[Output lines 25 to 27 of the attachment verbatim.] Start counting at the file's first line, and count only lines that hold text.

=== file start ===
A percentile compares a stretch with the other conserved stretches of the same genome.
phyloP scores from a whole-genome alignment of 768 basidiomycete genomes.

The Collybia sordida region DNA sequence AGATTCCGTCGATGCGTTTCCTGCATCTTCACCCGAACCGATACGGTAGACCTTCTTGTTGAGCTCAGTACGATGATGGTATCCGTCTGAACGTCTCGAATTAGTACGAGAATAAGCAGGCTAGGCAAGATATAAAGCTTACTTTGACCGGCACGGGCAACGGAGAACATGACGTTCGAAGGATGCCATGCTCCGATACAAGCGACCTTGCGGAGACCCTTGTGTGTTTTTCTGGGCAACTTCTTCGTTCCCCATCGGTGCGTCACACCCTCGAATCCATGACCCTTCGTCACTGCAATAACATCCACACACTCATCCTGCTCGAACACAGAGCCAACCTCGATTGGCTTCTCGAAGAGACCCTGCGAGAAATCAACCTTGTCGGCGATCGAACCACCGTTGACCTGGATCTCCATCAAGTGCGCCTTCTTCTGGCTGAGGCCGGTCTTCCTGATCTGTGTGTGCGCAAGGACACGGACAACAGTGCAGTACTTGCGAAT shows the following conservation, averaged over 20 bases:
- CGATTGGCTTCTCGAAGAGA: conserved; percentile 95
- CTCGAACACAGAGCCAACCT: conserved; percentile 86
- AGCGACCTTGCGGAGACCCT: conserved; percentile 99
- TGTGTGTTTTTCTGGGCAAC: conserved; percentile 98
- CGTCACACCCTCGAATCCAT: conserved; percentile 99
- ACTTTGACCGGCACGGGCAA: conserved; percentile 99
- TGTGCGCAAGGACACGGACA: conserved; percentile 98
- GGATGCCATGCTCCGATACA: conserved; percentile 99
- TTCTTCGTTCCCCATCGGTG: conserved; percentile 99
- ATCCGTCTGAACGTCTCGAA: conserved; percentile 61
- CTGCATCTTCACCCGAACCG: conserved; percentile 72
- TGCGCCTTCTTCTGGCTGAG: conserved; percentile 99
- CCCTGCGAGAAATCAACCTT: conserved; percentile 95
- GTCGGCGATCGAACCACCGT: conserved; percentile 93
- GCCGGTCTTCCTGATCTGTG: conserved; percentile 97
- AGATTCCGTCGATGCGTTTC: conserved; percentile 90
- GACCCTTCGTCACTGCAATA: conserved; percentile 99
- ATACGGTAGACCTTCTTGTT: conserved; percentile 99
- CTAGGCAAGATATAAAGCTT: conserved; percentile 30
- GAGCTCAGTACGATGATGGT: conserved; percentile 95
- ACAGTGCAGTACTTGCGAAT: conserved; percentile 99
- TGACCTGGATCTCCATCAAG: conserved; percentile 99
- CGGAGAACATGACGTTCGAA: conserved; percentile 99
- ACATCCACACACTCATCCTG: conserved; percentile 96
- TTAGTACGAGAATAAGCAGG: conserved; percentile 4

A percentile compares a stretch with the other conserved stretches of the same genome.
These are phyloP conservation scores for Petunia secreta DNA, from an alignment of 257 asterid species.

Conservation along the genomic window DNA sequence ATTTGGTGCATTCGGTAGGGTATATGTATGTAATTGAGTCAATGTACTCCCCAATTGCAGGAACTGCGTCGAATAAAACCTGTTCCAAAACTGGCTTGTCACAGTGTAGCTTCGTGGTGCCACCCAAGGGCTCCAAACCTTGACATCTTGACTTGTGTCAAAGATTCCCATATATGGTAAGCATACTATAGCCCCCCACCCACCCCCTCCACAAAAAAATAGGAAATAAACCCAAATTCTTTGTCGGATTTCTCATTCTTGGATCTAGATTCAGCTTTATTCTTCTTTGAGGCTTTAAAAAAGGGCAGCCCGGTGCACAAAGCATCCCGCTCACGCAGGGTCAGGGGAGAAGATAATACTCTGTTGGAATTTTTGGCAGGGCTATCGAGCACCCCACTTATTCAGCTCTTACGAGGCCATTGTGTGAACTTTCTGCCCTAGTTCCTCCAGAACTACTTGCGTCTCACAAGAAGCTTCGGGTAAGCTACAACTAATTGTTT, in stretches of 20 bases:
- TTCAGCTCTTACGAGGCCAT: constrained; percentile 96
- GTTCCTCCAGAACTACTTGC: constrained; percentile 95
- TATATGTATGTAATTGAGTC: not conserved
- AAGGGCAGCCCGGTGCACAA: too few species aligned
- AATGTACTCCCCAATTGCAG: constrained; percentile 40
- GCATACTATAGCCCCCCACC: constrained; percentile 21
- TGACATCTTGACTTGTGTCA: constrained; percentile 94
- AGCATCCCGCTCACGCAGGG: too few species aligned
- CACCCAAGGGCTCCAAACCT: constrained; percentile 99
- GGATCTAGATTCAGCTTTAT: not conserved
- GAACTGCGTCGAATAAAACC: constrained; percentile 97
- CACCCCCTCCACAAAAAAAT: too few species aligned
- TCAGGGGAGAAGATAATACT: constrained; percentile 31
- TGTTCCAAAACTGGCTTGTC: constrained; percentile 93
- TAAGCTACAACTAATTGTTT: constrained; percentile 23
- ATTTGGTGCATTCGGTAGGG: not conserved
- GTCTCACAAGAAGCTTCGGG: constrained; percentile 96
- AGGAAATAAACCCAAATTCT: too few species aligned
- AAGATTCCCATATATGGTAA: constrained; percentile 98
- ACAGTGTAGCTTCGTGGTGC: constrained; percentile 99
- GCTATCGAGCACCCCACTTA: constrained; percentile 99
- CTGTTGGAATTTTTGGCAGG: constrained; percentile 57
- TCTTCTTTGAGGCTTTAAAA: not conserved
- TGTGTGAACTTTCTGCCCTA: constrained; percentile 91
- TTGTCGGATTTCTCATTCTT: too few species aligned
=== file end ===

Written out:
- TGACCTGGATCTCCATCAAG: conserved; percentile 99
- CGGAGAACATGACGTTCGAA: conserved; percentile 99
- ACATCCACACACTCATCCTG: conserved; percentile 96